Financial predators are alive, well and on the prowl, hoping to separate you from your money. Catfishing predators may claim to be looking for romance. Here are a few tips on how to avoid becoming their next victim. Feel free to clip this and tape it near your phone and/or computer.

Red flags include calls, emails or letters that:

  • are unsolicited (you didn’t initiate contact)
  • are threatening in tone, promising scary or embarrassing consequences for noncompliance or
  • are euphoric in tone (great news, you won the lottery — we need your bank account number to deposit your winnings)
  • request personal information
  • request money — usually in the form of a prepaid debit or credit card
  • carry an aggressive sense of urgency

If you suspect you’re being targeted by a scammer:


  • share any personal information
  • send money


  • hang up the phone
  • delete the email or
  • shred the letter
  • Check legitimacy of claims if desired, but not using a number supplied by the caller. Instead look the company up in the phone book or online.
  • Report the scam (more information follows).

Think you’ve been taken?

It’s a good idea to pay attention to details on bills and other financial transactions; discrepancies can be a red flag for identity theft. But many fraudulent schemes currently circulating are sophisticated and able to trick even the most savvy. Anyone who believes they’ve been contacted by a scam artist and/or fallen victim to a fraudulent scheme may …

Report it to local police at (208) 746-0171 in Lewiston, (509) 758-2331 in Clarkston, (208) 883-7054 in Moscow or (509) 334-0802 in Pullman. Police can alert the community to new scams and help victims take steps to minimize damage and protect themselves.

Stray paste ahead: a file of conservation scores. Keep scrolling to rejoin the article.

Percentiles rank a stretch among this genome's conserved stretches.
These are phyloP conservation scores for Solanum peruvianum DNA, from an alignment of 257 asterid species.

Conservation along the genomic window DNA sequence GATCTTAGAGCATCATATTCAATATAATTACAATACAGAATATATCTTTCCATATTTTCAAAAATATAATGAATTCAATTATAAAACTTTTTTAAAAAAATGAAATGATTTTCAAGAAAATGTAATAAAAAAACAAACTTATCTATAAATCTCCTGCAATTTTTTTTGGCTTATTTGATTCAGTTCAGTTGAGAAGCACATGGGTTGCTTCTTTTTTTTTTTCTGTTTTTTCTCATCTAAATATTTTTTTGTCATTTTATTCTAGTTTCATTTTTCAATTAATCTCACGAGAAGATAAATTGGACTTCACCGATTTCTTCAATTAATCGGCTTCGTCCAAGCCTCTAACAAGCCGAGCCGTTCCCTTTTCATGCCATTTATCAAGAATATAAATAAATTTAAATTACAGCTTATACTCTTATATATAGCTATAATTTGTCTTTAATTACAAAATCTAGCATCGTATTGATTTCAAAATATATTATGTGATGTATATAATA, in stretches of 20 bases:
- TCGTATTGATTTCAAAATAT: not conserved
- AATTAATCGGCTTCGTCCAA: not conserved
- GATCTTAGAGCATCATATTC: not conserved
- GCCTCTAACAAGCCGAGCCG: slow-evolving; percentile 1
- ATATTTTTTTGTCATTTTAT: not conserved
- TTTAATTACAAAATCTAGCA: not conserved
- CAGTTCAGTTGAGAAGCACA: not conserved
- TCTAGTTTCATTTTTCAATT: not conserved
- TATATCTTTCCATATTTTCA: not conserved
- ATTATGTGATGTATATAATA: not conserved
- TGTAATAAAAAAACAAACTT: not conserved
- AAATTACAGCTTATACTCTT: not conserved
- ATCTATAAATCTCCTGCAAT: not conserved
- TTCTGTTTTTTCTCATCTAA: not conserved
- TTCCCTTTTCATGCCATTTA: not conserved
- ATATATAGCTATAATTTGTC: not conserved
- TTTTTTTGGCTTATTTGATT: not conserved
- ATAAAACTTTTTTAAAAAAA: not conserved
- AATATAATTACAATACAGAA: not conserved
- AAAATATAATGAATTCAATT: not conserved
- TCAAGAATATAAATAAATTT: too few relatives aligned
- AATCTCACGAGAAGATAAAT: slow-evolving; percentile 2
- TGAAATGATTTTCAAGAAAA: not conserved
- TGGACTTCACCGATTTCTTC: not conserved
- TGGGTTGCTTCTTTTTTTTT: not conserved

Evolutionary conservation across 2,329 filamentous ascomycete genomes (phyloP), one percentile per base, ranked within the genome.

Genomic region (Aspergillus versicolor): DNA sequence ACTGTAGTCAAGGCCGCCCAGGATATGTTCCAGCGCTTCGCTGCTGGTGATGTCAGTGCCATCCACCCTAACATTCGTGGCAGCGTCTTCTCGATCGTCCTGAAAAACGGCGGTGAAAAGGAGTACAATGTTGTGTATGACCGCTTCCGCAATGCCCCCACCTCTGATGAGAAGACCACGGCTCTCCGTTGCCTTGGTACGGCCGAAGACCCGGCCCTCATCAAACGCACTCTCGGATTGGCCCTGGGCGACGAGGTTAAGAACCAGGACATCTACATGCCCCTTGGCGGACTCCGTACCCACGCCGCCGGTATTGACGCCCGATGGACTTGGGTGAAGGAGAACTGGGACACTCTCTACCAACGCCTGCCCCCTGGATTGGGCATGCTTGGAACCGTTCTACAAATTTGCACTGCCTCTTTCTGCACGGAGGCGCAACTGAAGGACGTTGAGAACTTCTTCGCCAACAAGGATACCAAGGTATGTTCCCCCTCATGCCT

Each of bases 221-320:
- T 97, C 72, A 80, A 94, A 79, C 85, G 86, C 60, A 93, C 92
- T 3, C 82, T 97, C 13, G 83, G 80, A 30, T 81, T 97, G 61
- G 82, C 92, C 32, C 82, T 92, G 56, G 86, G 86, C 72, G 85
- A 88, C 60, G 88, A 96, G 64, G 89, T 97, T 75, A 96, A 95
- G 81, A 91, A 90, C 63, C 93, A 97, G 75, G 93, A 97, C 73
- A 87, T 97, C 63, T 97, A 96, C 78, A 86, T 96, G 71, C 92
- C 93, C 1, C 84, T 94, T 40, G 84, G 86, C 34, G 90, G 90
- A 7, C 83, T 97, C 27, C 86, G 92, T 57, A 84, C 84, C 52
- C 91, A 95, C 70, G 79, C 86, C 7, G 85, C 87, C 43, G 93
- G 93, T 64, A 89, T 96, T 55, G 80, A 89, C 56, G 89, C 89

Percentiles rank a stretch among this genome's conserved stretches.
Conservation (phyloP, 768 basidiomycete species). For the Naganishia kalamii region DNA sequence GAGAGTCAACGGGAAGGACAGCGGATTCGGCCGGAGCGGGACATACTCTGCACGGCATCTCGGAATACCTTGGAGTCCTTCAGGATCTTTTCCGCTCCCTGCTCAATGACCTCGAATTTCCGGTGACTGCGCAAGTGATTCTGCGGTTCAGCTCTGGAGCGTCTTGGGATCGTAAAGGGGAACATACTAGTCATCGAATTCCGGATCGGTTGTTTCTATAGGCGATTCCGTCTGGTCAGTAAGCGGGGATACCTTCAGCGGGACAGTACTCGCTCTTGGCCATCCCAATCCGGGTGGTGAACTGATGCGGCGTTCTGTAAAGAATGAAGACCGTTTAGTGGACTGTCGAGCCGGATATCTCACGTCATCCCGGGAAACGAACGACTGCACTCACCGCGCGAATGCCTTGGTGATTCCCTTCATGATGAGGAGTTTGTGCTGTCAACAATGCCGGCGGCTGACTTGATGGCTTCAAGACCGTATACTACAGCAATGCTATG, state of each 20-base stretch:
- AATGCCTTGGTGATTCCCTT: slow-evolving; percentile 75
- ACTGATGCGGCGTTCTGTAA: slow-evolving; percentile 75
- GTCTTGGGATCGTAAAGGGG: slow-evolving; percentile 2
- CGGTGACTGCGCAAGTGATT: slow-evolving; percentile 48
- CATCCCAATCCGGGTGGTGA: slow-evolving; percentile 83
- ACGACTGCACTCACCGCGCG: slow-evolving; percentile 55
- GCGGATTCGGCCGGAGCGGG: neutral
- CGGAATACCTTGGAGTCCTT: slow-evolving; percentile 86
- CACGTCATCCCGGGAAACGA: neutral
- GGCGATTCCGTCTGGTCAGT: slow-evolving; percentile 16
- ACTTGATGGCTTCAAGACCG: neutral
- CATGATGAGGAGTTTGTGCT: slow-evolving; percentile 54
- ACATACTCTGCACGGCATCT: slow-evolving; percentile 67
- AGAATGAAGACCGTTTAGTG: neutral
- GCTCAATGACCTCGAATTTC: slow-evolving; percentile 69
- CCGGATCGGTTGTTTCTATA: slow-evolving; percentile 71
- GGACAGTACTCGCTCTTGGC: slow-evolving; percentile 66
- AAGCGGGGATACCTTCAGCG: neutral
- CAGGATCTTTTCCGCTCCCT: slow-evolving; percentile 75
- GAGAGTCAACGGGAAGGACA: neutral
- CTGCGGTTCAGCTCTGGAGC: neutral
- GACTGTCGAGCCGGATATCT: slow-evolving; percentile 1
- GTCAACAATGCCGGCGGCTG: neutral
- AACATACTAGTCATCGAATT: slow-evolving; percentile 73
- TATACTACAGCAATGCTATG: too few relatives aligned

Report it to their bank or credit institution if money was taken or information was shared.

Report it to the business or organization involved.

Report it to the Better Business Bureau at

Report it to the Federal Trade Commission at or by calling (877) FTC-HELP.

Find a list of current known scams and more information on avoiding scams, at

Find information on scams circulating locally on the Lewiston Police Department’s Facebook page, where citizens also may sign up for news alerts.

Ask door-to-door solicitors to show their licenses, and call the police if they don’t.

Beware of catfishers looking for “love”

Catfishing is when someone fakes an online identity to scam victims for money, romance or physical harm. These predatory online relationships can last for months or even years. It’s catfishing if ...

They ask for money: An online friend or romantic interest whom you’ve never met asks you to send money or provide your bank information.

They won’t meet in person. Beware of people who string you along but avoid meeting. Some catfishers agree to meet but have an “emergency” — such as a canceled flight or a medical issue — that prevents it.

They say they’e overseas. Catfishers often claims to be stationed abroad or working on an oil rig as an excuse for not meeting.

Skyping is off limits, too. Catfishers refuse to video chat.

They seem too good to be true. Some people who catfish feel bad about themselves and often take on the online persona of a fashion model, movie star or successful businessperson, etc.

Don’t get hooked

Before meeting in person or providing any information about yourself, fact-check claims and verify online identities using Google and

— Golden Times

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